Linked by Thom Holwerda on Wed 13th Jun 2012 22:21 UTC, submitted by Valhalla
Linux The BBC interviews Torvalds. I like this bit: "For me, Linux on the desktop is where I started, and Linux on the desktop is literally what I still use today primarily - although I obviously do have other Linux devices, including an Android phone - so I'd personally really love for it to take over in that market too. But I guess that in the meantime I can't really complain about the successes in other markets." Linux on the desktop is quite passe. Phones and servers is where it's at.
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RE[2]: Desktop Forever...
by Alfman on Thu 14th Jun 2012 00:08 UTC in reply to "RE: Desktop Forever..."
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"I have thought about it quite a lot and I know more-or-less fully what and how I'd want in such a device to be implemented and thus I've sometimes entertained the thought that if I lived in the US I'd set up a Kickstarter - project"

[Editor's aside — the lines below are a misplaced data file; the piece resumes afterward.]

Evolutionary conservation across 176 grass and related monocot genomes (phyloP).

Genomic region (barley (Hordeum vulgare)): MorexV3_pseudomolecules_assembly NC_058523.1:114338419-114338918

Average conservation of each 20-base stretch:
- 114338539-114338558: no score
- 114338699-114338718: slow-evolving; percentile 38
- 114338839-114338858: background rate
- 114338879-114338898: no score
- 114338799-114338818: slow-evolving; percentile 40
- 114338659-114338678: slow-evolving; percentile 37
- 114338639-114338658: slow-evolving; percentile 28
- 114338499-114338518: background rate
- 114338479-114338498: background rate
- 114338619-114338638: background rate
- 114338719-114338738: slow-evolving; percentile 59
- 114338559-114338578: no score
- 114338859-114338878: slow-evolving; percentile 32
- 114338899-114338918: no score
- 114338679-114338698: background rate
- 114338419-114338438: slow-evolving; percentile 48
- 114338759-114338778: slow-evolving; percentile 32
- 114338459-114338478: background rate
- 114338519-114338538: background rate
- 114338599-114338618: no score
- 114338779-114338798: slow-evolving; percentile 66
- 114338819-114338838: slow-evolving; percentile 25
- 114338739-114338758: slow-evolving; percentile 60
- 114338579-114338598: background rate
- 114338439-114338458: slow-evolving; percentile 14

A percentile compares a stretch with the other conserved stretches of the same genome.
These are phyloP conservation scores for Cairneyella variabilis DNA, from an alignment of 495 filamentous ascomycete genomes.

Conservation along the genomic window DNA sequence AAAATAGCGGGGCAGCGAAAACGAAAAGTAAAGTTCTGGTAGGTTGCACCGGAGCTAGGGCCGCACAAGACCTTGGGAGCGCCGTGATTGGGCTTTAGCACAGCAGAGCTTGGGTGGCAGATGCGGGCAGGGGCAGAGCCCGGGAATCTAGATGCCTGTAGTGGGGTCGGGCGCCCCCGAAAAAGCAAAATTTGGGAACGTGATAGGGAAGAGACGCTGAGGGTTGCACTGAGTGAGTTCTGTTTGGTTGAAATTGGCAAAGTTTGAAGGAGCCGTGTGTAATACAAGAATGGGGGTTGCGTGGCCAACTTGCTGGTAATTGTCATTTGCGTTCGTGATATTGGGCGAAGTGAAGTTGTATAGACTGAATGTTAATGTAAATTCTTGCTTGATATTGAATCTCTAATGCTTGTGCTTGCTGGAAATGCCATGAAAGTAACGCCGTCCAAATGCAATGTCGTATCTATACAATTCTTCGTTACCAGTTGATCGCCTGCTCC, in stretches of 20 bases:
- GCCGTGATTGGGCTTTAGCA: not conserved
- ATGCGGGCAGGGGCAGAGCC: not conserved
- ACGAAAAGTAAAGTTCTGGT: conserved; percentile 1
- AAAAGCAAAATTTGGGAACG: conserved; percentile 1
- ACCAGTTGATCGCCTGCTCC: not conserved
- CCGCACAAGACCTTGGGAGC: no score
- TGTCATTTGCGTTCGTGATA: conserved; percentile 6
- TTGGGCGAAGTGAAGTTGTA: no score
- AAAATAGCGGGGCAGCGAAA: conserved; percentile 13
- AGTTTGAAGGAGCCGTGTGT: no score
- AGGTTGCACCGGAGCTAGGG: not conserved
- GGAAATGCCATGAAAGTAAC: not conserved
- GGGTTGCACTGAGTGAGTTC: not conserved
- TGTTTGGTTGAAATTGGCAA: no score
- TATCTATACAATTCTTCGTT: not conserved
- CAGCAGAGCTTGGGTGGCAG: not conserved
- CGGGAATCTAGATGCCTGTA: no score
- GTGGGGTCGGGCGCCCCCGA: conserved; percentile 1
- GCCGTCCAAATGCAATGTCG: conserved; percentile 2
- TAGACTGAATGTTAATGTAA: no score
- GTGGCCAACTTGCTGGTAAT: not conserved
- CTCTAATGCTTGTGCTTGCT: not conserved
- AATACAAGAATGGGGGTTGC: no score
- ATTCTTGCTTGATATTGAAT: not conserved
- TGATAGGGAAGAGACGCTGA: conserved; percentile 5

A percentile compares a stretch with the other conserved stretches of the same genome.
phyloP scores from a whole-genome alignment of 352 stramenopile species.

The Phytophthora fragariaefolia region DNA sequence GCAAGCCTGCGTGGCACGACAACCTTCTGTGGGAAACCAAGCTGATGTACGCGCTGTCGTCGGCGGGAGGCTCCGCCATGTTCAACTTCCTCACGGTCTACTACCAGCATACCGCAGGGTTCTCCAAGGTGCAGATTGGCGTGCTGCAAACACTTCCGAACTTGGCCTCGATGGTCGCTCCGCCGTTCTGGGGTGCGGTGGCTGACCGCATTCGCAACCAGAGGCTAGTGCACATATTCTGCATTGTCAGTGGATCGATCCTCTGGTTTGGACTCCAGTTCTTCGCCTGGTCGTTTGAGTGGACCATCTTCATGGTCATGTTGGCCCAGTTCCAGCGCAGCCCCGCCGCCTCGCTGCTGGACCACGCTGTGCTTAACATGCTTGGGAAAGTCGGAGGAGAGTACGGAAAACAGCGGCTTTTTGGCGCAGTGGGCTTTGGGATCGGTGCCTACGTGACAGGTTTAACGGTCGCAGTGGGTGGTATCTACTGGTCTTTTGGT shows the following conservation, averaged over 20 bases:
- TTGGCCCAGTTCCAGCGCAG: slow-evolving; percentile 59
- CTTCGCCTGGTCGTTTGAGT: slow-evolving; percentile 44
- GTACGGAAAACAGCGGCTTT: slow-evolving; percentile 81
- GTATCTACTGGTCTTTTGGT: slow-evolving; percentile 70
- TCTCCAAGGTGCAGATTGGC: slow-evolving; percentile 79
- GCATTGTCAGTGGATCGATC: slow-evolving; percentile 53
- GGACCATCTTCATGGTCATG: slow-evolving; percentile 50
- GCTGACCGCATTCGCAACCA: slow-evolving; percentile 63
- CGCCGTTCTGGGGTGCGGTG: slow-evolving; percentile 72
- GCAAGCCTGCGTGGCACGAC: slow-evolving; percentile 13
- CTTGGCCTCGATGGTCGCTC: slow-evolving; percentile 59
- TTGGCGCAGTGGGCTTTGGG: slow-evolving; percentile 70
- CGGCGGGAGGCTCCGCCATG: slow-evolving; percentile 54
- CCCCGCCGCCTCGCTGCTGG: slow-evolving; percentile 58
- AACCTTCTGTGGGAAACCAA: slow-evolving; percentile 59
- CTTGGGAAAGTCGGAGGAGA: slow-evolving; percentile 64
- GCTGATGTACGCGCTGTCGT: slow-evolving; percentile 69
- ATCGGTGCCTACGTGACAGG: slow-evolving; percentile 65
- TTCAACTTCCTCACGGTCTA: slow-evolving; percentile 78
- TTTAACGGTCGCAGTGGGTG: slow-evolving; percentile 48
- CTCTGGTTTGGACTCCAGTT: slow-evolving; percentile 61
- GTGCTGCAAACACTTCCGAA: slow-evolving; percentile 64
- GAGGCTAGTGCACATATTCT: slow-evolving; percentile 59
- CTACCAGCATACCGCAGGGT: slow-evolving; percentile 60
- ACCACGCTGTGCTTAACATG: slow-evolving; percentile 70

I'm curious, what advantages do you believe you'd have in the US that you don't have elsewhere? US venture capital is nothing like it used to be, alot of it has moved to foreign growing markets.

I'd be interested in collaborating on a software project like this but I think we'd quickly find that we don't have access to the economies of scale or hardware facilities that the big guys have. Consequently our platform would be disadvantaged right from the get go. This says nothing of the fact that in the US we'd be sitting ducks in terms of patent litigation.

I think the most important thing the world could do to promote software innovation is to promote high quality unlocked open hardware on which developers like you and me would be free (and even encouraged) to develop our software on. But...the exact opposite is happening.

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